They can like to practice what has been preached.


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About enigma106

An Arsenal fan with a good sense of humor

Posted on September 16, 2013, in Arsenal, Football, Premier League and tagged , , , . Bookmark the permalink. 12 Comments.

  1. The reason the goal wasn’t allowed was because Atkinson had already whistled for the foul. Once he did that, he could not have allowed to goal.

    Also, Arseblog’s writer seems to think Koscielny (Who was the one who tried to clear it, not Jenkinson) had stopped running for a second when the whistle blew. Had their been no whistle, he probably wouldn’t have stuttered and been there in time to clear the ball before it crossed the line.

    Sunderland can fuss all they want, but it’s over and we clearly deserved the 3 points

  2. U are getting it wrong here and we all know the goal should have stood but the referee whistle had gone b4 the ball went in so that’s why he didn’t bother confirming from the Hawkeye technology whether it was a goal or not.

  3. Ur article is all well and good BUT u missed a vital point. The Referee had blown his whistle for a free kick for sunderland before Altidore scored the goal. He didn’t refuse to consult his GDS cuz he had alreadi brought the play back for a free-kick. The blunder he did commit was not allowing Sunderland the advantage by blowing his whistle too early and not giving Sagna a red card for obstructing the last man and denying a clear goal scoring opportunity.

  4. No. I’m with Atkinson on this one, no bias.

    He had blown for a foul when Altidore and Sagna struggled for possession, at least I heard the sound of a whistle go during the wrestling between both. Now, Altidore indeed may not have heard the whistle but Sunderland – and every other – fans who feel aggrieved by what HawkEye showed as evidence should move on as thag ‘evidence’ is actually an inconsequential one.

    I don’t even know why it had to be used anyway.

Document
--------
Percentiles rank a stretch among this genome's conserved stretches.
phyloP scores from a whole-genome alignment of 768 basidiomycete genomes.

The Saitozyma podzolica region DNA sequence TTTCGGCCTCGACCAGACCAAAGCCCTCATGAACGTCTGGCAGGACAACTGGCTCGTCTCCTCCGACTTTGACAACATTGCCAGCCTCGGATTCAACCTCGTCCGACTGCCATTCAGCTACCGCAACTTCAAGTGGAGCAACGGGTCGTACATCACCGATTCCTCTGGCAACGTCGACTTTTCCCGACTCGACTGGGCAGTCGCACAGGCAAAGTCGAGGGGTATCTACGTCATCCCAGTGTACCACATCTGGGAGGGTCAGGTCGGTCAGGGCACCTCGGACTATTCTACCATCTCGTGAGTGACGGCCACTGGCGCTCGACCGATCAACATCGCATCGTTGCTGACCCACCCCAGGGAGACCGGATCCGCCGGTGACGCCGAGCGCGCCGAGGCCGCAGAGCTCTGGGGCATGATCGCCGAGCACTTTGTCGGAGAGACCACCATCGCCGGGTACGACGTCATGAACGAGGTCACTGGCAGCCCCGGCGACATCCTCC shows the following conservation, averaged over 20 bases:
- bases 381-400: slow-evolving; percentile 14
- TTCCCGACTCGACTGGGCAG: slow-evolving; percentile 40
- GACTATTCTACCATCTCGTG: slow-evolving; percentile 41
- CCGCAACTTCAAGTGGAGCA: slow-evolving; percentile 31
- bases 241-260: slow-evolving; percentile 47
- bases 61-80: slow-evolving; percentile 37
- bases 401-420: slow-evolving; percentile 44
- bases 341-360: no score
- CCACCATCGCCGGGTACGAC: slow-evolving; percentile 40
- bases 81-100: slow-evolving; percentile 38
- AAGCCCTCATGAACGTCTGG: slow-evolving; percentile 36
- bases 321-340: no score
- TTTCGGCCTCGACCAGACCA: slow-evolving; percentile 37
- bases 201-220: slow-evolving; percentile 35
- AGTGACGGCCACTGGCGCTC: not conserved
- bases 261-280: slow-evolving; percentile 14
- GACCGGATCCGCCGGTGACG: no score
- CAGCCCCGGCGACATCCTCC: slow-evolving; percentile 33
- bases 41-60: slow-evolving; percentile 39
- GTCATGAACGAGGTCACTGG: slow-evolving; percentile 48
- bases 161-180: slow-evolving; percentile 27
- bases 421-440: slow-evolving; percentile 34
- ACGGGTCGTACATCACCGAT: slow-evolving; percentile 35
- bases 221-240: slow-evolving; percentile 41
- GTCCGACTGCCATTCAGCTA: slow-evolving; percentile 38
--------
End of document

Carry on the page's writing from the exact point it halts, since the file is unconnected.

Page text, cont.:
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  5. This is just so wrong. I know I’m a gunner (like many others who come to this site) and there’s probably a tendency for us to be biased but I think you’re wrong. First, like you said, as a gunner, I really don’t care much that the goal didn’t count since we’ve had our own fair share of bad days like that but I really wouldn’t crucify Atkinson for not using the GL-Tech if the decision had been against us after watching replays.

    Truthfully, it was a good goal and it probably should have stood if the ref had allowed play to go on. That, I think, is the only fault of Atkinson. He should’ve allowed play to go on. But the fact is, if he didn’t blow for a freekick and Altidore failed to score, the analysis would’ve been that he overlooked an obvious freekick and the same backlash would result. If the ball didn’t go in and he had to call back play for the free kick, it would be the match against Villa all over again, which we all agree was poor refereeing.

    Watching the match again carefully, I realized he had actually blown his whistle for the freekick when the arm-wrestling was going on and he decided to stick with the decision regardless of what happened after. THAT was why he didn’t use the GL-Tech, (not because he wasn’t sure as this article portrays). Even on first glance, we all knew it was a goal without the tech. So, yea, maybe we were fortunate that he did call back play instead of allowing it, but it wasn’t such a poor refereeing decision as it seemed at first when the ball went in.

    That’s my take on the issue. Nice article tho’.

  6. There was a foul. Both were fouling. The whistle and free kick awarded to Sunderland indicates that they won the foul. It was a fair conclusion. One rewarded with fk and other with yellow. Both were level with the ball and same ball was never touched by Altidore. Merely a fight for an uncontrolled ball. By weight and physicality, Altidore won the foul.

    NOT a clear goal-scoring opportunity as Sagna was still goalside of the attack. Add to that the fierce shove Altidore committed which I also consider a foul. So last fouling loses the benefit of the doubt.

    Sorry. Whistle blown. Fair and correct call.

  7. Incorrect, if you go back to replay you will hear that the ref actually blew the whistle in the mid of the wrestling match, so while the ball indeed went over the line the game was already stopped.

  8. I was just saying play should have and rightly been stopped during the handbags.

  9. From the analysis from skysports, the ref blew the whistle, but the controversy is why he didn’t send Sagna off.

  10. As far as I can see, Sagna fouled Altidore first, but then Altidore shoved Sagna. So there was no advantage because had the ref not given the free kick against Sagna, he’d have to have given a free kick to Arsenal! Until Altidore shoved Sagna out of the way, he didn’t have a clear goalscoring opportunity.

  11. yep